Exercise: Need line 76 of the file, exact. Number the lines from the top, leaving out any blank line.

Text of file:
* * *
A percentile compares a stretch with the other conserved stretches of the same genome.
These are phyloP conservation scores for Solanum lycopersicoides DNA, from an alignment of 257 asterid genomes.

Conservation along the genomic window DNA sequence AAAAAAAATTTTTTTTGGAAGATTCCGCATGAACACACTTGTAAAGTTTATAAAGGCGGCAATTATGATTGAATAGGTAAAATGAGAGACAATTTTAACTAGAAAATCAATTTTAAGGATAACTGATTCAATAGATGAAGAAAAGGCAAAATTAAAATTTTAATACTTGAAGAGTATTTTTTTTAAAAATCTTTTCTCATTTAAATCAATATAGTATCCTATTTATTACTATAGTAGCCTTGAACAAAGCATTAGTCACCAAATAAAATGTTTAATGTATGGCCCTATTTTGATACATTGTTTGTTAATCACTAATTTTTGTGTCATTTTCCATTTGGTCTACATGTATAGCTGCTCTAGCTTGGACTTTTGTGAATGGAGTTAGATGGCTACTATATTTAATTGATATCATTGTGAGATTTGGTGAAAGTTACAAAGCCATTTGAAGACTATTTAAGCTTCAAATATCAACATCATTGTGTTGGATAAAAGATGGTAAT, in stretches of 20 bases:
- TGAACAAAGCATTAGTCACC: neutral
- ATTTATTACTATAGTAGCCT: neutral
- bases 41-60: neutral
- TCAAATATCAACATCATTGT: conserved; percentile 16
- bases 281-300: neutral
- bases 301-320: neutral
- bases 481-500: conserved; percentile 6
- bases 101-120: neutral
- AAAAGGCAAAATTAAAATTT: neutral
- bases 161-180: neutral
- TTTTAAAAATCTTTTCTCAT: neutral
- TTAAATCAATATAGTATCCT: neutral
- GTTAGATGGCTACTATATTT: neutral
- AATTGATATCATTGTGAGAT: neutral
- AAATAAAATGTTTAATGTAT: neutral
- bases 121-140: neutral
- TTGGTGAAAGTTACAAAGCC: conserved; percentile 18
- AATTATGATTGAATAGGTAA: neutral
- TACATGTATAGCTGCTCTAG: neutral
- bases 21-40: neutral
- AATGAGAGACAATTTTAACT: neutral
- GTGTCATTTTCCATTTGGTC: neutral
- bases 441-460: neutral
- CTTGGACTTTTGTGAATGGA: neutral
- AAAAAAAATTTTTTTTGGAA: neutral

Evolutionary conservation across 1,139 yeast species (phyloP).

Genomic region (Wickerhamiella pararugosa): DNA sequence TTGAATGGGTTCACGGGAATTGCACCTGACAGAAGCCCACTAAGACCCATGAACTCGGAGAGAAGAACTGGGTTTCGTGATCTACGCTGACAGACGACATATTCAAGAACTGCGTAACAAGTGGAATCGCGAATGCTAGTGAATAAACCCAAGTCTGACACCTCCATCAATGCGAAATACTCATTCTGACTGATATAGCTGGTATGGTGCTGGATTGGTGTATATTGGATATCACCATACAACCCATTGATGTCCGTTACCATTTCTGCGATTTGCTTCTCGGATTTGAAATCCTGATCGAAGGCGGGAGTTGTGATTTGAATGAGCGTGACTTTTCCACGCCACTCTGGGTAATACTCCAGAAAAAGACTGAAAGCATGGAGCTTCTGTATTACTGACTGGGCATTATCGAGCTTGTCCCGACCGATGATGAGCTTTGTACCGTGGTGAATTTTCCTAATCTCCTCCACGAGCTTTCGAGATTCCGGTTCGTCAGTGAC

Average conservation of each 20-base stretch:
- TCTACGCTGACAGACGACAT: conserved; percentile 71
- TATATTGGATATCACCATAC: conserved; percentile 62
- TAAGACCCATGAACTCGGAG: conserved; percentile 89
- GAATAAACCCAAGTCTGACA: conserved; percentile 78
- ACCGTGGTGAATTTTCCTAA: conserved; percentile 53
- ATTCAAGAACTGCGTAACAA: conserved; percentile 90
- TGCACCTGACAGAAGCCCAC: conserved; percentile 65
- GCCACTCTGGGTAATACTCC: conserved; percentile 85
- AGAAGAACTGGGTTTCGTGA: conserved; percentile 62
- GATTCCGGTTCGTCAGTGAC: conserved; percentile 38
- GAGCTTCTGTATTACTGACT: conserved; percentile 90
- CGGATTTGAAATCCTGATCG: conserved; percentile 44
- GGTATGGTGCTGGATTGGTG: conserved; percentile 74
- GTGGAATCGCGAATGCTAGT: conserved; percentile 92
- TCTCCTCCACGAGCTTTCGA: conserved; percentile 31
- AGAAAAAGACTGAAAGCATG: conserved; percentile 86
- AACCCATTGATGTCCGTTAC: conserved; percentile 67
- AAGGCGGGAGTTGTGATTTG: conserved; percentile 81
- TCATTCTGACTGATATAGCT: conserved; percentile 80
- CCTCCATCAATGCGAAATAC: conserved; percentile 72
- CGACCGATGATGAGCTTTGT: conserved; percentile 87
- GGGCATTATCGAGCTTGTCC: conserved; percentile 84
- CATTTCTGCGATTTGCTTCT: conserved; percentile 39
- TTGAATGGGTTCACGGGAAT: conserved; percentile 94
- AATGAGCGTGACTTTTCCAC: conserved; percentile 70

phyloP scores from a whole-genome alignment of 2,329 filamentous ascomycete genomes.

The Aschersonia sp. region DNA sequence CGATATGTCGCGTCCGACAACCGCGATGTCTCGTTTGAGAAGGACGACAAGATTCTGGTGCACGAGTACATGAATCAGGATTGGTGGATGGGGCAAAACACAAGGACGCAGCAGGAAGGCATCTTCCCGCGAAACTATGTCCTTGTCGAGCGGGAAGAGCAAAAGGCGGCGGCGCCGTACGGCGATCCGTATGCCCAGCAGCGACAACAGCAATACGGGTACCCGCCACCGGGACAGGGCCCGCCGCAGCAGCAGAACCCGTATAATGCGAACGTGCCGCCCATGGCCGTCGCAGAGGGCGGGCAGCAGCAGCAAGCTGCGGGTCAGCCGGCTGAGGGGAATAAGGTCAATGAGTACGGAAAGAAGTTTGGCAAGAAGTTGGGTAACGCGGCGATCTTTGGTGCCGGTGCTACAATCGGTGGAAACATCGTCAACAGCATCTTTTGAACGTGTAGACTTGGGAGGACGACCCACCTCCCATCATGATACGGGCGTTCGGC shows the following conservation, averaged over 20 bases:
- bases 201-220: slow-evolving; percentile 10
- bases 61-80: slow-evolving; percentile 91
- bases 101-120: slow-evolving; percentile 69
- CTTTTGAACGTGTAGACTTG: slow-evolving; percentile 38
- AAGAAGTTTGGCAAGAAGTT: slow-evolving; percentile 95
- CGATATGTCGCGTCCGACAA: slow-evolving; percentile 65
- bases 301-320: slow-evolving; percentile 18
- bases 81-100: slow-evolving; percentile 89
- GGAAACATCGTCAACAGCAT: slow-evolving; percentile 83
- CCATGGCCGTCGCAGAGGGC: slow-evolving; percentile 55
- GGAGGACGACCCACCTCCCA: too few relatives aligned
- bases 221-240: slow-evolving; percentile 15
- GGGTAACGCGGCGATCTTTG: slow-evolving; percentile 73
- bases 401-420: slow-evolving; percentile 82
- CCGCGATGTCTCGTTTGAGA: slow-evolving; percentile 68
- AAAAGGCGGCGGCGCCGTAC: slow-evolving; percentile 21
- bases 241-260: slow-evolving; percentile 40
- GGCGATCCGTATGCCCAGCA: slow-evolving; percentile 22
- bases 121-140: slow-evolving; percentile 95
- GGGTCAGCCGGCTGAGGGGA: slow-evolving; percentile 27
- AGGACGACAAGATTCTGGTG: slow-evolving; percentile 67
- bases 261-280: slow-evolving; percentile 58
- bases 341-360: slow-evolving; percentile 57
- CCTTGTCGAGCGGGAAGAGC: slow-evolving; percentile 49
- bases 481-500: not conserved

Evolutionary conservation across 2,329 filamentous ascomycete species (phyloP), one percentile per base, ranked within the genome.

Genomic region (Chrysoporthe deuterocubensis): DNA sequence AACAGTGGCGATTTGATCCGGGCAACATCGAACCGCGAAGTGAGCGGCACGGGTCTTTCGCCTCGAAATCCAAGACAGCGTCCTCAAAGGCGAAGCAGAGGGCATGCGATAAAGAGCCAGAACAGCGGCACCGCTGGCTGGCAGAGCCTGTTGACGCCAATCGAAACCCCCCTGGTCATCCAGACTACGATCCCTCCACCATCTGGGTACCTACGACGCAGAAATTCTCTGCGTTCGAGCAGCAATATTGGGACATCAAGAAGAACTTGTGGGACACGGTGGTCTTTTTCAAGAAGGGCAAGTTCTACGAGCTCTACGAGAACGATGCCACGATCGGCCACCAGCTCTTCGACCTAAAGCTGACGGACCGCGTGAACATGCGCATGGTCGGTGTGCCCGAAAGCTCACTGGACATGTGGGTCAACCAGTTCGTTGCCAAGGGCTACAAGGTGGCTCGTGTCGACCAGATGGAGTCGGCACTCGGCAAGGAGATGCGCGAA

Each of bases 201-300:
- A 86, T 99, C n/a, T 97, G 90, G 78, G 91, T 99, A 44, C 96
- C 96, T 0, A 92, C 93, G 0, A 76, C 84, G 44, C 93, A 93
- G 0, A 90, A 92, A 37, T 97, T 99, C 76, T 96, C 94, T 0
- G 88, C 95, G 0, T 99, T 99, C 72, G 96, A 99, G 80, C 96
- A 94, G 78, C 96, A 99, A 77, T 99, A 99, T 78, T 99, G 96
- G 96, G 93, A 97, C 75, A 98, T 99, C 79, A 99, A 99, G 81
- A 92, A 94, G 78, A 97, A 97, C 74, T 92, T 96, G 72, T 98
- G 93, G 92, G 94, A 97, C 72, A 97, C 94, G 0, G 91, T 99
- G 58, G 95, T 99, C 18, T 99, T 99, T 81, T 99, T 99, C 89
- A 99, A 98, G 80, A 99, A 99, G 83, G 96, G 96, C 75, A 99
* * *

- GGCGATCCGTATGCCCAGCA: slow-evolving; percentile 22